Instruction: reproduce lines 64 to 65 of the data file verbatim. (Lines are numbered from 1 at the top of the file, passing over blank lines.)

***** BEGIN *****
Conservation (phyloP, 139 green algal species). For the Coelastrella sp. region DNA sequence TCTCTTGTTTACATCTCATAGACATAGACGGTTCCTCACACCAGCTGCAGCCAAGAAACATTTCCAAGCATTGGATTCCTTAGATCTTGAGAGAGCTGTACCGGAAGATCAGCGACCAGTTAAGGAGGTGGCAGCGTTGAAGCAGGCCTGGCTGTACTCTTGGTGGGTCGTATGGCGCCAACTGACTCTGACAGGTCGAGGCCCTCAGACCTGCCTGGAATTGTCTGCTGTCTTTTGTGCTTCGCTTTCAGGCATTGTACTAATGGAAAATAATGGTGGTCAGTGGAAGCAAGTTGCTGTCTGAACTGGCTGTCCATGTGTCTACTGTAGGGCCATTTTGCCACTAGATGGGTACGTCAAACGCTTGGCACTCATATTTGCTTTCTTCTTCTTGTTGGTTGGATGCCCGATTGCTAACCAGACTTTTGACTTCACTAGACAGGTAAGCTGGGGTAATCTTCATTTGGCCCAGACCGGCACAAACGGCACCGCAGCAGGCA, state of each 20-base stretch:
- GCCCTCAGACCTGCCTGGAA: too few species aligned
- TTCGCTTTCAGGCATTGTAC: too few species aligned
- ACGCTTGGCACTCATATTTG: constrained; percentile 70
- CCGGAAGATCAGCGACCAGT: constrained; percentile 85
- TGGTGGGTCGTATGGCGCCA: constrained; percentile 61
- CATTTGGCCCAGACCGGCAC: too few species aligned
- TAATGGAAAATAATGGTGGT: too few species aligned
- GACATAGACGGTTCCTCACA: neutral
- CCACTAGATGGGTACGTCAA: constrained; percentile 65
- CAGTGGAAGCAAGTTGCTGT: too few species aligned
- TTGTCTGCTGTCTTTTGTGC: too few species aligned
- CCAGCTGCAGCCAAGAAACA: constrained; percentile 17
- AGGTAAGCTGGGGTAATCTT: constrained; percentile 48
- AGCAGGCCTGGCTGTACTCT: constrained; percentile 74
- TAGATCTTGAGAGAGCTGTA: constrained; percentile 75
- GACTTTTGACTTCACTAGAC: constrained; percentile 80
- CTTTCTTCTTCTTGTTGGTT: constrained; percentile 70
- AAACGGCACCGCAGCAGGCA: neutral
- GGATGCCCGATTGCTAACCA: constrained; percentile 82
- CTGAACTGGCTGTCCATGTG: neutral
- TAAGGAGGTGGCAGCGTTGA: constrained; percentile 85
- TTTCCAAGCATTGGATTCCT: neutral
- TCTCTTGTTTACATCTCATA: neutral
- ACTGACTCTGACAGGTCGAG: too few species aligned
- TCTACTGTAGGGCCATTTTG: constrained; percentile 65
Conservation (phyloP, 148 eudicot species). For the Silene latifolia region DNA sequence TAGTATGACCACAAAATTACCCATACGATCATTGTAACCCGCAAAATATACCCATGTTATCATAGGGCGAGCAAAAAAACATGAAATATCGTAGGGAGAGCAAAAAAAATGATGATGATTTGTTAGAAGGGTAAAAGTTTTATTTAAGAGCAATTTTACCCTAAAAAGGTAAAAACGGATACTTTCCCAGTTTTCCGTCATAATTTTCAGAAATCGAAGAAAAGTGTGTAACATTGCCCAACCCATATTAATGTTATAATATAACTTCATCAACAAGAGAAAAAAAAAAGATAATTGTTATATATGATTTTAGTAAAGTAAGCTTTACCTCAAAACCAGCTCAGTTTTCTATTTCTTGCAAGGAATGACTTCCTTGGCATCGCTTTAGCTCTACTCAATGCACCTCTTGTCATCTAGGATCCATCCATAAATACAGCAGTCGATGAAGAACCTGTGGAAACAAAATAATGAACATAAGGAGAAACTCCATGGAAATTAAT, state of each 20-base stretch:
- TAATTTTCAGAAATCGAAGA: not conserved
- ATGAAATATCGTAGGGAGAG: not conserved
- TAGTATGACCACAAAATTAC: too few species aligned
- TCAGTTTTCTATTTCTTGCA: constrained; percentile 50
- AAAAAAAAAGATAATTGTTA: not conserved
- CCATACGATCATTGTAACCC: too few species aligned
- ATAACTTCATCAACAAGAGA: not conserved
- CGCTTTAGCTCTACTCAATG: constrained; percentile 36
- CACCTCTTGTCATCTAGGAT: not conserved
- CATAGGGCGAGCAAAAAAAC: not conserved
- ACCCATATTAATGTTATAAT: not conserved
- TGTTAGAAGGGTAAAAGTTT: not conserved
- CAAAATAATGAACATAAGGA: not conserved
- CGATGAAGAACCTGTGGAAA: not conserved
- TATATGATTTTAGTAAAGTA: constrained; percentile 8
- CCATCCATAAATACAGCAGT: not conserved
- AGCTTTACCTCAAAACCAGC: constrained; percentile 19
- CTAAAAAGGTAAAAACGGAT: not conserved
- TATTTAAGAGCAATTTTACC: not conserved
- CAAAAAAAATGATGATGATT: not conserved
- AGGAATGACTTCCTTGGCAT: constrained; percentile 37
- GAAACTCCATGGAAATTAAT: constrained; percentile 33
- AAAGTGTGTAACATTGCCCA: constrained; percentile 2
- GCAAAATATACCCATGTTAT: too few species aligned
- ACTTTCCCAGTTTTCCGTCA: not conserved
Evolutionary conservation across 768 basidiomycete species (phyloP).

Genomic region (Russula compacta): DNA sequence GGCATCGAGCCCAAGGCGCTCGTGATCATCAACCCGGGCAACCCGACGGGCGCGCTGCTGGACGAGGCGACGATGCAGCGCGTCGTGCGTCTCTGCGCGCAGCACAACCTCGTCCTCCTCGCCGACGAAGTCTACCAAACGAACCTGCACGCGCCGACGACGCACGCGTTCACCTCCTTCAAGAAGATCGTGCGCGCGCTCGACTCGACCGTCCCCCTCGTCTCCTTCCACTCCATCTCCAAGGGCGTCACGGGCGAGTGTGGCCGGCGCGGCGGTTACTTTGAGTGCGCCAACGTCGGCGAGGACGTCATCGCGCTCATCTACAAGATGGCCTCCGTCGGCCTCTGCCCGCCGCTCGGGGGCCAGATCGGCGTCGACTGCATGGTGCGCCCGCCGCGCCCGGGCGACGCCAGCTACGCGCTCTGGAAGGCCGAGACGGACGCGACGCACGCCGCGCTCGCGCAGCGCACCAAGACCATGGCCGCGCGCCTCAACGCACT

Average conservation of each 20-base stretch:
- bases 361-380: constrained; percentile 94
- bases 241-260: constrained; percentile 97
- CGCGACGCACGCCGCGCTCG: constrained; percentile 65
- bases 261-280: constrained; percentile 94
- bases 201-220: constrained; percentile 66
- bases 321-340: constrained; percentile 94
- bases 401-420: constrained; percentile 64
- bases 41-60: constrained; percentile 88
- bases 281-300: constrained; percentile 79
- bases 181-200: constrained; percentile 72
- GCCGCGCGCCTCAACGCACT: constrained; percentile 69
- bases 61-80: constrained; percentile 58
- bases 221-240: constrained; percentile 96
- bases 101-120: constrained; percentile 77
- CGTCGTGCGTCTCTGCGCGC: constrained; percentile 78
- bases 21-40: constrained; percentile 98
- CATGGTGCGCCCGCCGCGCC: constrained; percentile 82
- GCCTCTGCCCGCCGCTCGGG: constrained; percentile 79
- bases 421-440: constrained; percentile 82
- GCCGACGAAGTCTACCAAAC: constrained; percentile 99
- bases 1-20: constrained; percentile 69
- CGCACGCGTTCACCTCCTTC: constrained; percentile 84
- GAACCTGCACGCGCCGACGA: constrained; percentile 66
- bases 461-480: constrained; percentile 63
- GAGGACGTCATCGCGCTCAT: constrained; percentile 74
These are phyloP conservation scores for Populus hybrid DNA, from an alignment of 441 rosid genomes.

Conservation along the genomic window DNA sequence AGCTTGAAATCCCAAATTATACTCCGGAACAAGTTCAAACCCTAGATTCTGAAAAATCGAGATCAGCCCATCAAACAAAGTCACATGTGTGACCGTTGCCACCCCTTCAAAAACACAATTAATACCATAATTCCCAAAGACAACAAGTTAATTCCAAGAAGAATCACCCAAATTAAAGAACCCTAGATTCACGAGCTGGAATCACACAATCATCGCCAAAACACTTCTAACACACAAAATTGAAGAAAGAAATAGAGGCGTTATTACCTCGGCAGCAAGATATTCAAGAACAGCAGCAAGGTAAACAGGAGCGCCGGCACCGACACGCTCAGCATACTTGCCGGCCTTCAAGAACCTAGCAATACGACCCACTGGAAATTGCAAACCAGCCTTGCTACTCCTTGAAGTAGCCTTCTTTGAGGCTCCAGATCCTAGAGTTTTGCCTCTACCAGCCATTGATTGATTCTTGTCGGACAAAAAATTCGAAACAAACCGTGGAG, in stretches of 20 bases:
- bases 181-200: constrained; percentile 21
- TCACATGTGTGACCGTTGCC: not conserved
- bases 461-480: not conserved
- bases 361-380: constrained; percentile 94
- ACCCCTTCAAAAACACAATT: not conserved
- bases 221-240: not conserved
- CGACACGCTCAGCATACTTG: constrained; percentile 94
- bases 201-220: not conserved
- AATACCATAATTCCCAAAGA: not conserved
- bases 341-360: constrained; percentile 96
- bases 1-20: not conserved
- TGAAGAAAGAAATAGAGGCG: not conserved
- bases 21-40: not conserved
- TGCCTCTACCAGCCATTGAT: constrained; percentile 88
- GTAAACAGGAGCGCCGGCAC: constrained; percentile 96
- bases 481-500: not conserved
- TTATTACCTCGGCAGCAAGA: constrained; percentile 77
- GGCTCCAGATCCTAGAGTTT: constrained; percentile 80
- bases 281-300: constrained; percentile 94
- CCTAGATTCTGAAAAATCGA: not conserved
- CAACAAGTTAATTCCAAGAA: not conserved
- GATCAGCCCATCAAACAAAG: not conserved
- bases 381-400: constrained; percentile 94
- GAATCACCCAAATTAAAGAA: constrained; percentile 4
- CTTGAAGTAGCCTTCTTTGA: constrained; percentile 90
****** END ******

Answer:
- bases 281-300: constrained; percentile 79
- bases 181-200: constrained; percentile 72